This is why many of us end up freelancing, side gigging, and business building. ADHD entrepreneurs find excitement, variety, risk, fun, and freedom in working for themselves.
While ADHD can pose challenges for entrepreneurs, it can also make them extremely creative, multi-talented, resilient, persistent, innovative, optimistic, spontaneous, and compassionate advocates.
But yeah, we’re totally going to forget that you put that planning meeting on our calendar.
So here are workarounds every ADHD entrepreneur should know
If you’ve read this far (or let’s be real, skimmed this far), you might see yourself in some of what I’m describing.
ADHD and executive dysfunction are extremely common. A lot of us deal with it to some degree. But when you’re an entrepreneur and work for yourself these challenges might become magnified and pose issues within your business partnerships.
At 27, I co-founded my E-commerce company with my brother. Pretty quickly I started looking for answers to why I was struggling with so many aspects of self-management. I love working for myself and creating a company with my brother, but there are undeniably some major challenges for me.
Below is a list of what I’ve found helps with being both an entrepreneur and an ADHD girlie.
You’ve heard it a million times, but if your mind works a mile a second, you need to learn the skill of mindfulness. Slowing the mind down during a 10-minute morning meditation can help you process in a more organized way throughout your day.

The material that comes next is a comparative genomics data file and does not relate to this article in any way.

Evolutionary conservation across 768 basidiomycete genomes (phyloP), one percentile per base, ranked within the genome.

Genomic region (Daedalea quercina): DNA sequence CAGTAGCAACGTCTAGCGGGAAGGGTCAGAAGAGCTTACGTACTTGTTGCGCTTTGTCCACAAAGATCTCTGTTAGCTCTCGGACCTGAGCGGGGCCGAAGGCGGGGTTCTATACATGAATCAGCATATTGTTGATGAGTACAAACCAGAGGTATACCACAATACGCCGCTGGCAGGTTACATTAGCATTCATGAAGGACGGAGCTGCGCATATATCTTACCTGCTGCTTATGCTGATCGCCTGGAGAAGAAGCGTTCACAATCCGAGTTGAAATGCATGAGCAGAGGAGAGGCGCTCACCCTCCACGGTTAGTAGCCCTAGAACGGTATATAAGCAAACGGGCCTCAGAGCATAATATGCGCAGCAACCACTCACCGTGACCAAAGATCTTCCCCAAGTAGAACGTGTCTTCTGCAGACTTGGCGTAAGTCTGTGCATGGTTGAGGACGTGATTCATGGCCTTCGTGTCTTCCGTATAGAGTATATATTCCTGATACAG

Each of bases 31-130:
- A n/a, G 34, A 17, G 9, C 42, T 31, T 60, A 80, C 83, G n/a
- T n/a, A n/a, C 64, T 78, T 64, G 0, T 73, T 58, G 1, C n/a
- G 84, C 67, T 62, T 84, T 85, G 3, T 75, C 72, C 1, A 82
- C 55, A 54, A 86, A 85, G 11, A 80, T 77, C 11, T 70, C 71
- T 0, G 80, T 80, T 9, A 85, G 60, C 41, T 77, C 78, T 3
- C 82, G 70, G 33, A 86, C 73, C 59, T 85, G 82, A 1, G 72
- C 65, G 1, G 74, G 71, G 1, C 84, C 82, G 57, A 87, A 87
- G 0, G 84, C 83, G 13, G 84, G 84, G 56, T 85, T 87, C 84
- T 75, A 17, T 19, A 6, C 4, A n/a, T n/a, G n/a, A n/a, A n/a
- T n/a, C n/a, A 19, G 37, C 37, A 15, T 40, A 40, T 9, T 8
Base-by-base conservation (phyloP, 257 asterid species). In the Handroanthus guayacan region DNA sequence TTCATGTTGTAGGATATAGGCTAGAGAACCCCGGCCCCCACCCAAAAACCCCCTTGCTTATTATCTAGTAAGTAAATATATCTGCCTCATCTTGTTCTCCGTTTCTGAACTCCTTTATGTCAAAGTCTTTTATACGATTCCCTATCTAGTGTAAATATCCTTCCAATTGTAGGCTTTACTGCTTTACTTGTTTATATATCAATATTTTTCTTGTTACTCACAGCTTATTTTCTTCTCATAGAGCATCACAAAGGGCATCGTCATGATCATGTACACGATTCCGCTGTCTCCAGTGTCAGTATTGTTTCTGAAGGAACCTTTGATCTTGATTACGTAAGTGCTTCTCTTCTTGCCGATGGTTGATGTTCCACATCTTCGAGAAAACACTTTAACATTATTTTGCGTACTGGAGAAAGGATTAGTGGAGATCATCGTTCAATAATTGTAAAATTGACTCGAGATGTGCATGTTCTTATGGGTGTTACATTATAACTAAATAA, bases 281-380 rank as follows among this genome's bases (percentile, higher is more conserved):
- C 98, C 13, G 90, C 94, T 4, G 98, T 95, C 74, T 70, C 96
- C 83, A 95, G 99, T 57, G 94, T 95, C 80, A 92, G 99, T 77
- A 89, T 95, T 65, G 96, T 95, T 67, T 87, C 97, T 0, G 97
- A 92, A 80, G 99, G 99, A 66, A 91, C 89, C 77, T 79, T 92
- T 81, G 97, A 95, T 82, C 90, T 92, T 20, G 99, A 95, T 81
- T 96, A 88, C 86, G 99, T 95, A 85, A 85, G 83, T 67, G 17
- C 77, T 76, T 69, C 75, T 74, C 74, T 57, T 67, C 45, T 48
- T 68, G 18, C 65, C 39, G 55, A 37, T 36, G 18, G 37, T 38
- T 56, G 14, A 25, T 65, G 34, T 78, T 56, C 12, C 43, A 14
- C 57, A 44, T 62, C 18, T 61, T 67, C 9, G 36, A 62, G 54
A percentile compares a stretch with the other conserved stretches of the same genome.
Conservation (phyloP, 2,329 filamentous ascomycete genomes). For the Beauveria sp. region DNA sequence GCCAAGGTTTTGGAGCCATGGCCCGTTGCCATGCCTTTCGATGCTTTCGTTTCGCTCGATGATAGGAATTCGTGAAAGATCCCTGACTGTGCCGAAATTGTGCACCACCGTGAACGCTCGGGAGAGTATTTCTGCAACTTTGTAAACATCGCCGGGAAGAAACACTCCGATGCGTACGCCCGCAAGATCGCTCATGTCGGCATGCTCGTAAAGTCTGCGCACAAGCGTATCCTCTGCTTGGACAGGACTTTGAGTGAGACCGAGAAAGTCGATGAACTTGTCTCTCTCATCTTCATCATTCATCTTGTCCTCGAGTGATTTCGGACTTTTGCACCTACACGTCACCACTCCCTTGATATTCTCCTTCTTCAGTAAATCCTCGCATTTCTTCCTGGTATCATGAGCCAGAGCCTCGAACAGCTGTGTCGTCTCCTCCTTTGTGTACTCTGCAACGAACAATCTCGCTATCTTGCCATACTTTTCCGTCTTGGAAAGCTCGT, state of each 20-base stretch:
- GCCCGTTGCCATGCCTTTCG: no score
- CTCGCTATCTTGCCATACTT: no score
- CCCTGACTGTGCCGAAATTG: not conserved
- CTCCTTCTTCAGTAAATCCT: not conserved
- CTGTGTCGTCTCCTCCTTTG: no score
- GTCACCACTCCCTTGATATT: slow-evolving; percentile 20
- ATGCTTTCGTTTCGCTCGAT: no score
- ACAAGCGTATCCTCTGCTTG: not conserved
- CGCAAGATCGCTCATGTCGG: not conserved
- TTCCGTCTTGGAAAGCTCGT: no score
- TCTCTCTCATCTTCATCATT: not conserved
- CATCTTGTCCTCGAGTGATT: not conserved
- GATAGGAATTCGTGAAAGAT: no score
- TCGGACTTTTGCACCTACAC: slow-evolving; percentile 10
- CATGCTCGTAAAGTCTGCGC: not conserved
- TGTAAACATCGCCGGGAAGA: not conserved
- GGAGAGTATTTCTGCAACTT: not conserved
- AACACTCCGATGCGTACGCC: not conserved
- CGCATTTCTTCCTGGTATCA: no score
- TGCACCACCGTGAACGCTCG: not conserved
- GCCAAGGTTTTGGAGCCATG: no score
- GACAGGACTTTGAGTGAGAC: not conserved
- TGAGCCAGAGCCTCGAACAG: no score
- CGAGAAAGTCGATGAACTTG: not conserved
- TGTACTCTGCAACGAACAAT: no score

You might think you’re amazing at multitasking but, are you just starting a bunch of tasks and never fully finishing them? Yeah. That’s why I started doing themed days.
Each month or so I choose 3-4 major themes I need to consistently make progress on. I assign a day, (most likely at a whim) to that overarching task. Content days, product sourcing days, creative output days, and planning days. I focus on the completion of that theme, and only that theme.
Having the theme helps keep me from running in 10 different directions at once.
Do Not Disturb mode
Duh. ADHD folks are highly distractible. While I might be clicking away at a task, one email or text could derail my focus for hours. I put my phone on Do Not Disturb and remove that inevitability. If it’s an emergency my phone will allow the call (2 successive calls) but other than that, things can wait.
If you want to get stuff done, they must wait, actually.